Sixth, the pro players are better. A college player can hit 300 by teeing off on mid-week pitching, or college relievers, or seeing a good pitcher for the third time. In SS or even low A, a hitter will not see a pitcher for that third time - pitchers go maybe 5 - 6 innings because they are pitch count limited by the club. And the relievers who then enter were most likely SPs in college - so no free lunches - ever. 

Seventh - and this is after the first pro year   - is the amount of effort needed to advance - and the effort MUST being results. So, that weak throwing outfielder had better improve his arm strength rapidly in the off season (while continuing to improve his hitting skills). That takes time and money - way more time then even the top college programs and way more money.

Finally eighth, it may only be a routine slump.

I could go on and on; but the point is past results don't guarantee future returns. Proball is hard, really, really hard.

Goosegg says it all.  Keep in mind that every player will go through a slump.  During this time some players will begin to doubt their tools or approach, things that got them there in the first place.  Continue making solid contact and those balls will start to fall once again.  It is a long, grueling season of ball and there will be more opportunities to get on track.  My son during his first year of minors went through 2 slumps over 4 levels.  Both times I never brought it up when speaking with him, he knows what is happening.  Many times we didn't even talk about baseball.  I was a nervous wreck each time he stepped to the plate, but kept it inside.  He will figure it out without undue pressure from the gallery.  Now I look at it as a test how long it will take him to figure it out.  You as a parent have done all you can teaching him the game.  By now he most likely knows way more than you anyways.  Enjoy these exciting times for him, he is learning how to be a man, a professional baseball player.  Trust in the process.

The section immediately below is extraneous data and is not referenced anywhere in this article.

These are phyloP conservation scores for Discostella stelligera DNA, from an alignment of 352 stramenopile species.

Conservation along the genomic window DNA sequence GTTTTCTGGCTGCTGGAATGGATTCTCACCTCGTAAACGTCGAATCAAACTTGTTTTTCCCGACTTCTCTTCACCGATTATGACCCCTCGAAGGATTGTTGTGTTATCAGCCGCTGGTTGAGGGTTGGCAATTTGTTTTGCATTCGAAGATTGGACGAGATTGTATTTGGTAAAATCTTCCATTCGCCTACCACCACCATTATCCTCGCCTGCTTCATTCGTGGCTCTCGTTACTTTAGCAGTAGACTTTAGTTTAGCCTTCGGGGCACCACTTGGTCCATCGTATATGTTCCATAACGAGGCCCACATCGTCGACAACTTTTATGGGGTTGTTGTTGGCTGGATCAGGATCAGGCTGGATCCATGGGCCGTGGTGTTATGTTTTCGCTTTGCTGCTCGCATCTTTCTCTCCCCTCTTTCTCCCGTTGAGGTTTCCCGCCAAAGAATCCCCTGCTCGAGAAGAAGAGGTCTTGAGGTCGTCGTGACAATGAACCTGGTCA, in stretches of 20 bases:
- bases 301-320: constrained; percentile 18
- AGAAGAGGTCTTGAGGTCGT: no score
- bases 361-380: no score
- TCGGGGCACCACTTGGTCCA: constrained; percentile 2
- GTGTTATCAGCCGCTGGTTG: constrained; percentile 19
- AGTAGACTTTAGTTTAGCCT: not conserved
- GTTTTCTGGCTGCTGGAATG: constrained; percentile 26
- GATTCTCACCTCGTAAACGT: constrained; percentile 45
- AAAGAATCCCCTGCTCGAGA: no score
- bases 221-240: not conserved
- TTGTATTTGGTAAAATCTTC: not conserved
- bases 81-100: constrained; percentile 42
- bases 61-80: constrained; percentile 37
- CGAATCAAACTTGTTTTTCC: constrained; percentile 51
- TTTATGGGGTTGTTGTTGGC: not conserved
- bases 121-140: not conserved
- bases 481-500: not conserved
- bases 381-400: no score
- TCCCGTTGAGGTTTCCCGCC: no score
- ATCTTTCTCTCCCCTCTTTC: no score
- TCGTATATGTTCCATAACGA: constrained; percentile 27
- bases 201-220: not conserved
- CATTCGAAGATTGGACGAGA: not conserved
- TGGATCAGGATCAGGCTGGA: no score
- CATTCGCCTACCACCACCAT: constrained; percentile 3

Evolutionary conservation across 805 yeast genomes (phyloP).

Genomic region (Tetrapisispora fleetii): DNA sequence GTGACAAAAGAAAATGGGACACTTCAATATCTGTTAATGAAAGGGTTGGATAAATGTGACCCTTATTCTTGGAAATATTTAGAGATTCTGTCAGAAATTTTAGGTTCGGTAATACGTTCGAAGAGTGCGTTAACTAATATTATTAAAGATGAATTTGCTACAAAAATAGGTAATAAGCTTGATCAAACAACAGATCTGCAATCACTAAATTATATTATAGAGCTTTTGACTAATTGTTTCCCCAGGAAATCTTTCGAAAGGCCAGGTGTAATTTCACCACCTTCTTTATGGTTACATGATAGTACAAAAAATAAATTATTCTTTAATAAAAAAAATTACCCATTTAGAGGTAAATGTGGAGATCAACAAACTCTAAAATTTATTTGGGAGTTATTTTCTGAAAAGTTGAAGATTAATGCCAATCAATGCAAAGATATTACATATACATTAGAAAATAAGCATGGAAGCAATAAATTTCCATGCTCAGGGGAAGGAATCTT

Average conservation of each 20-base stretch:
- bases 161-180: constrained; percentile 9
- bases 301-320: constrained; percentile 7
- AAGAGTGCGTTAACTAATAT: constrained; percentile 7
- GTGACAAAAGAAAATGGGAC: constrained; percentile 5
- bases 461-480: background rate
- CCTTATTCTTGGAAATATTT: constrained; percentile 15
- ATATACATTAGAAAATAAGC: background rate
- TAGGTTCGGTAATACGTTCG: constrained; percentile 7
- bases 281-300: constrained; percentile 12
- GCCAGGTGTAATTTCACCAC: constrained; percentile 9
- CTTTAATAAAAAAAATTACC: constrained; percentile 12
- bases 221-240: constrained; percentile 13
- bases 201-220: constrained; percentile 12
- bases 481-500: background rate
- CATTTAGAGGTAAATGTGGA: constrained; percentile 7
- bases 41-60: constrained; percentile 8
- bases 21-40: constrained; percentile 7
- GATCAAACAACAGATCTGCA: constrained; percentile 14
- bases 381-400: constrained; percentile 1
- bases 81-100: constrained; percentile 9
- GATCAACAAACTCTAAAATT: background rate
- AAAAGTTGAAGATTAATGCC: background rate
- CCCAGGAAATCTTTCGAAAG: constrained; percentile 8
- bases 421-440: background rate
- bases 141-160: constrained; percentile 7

I have goose bumps reading all of your comments and advice.....seriously! I honestly can’t thank you all enough for shedding light on this process. My son is remaining confident and is saying he is just going to keep working. Thank you all, from the bottom of my heart!

Happy fall y’all! Here is an update on my son. After a slow start in SS low A (.067 in June), he rebounded and trended up, batting .208 in July, .326 in August, and .333 in September, finishing the season at .265. The coaches played him all across the infield (except 1B) and he was able to display his defensive talents. They said he ended the season they way they wanted, “strong”. He learned so much this summer, from how to grow and contribute while sitting on the bench, to how to overcome individual hurdles. In this off season, he has heeded the advice of his coaches to shut down for a month, and is now into his off season training. Your advice throughout the summer was invaluable and we are forever grateful. Thank you! KG

Sounds great! I would bet that the off field experience was almost as much of a challenge as the on field.

 

 I would think that it would be worth a MLB team's while to make a nutrition/meal plan available for all of it's teams. I'm probably dreaming here...

Last edited by 57special

I can't find the quote, but it said something like this.  You have to swing like it doesn't matter, because if you get it in your head that it does matter you aren't going to hit crap.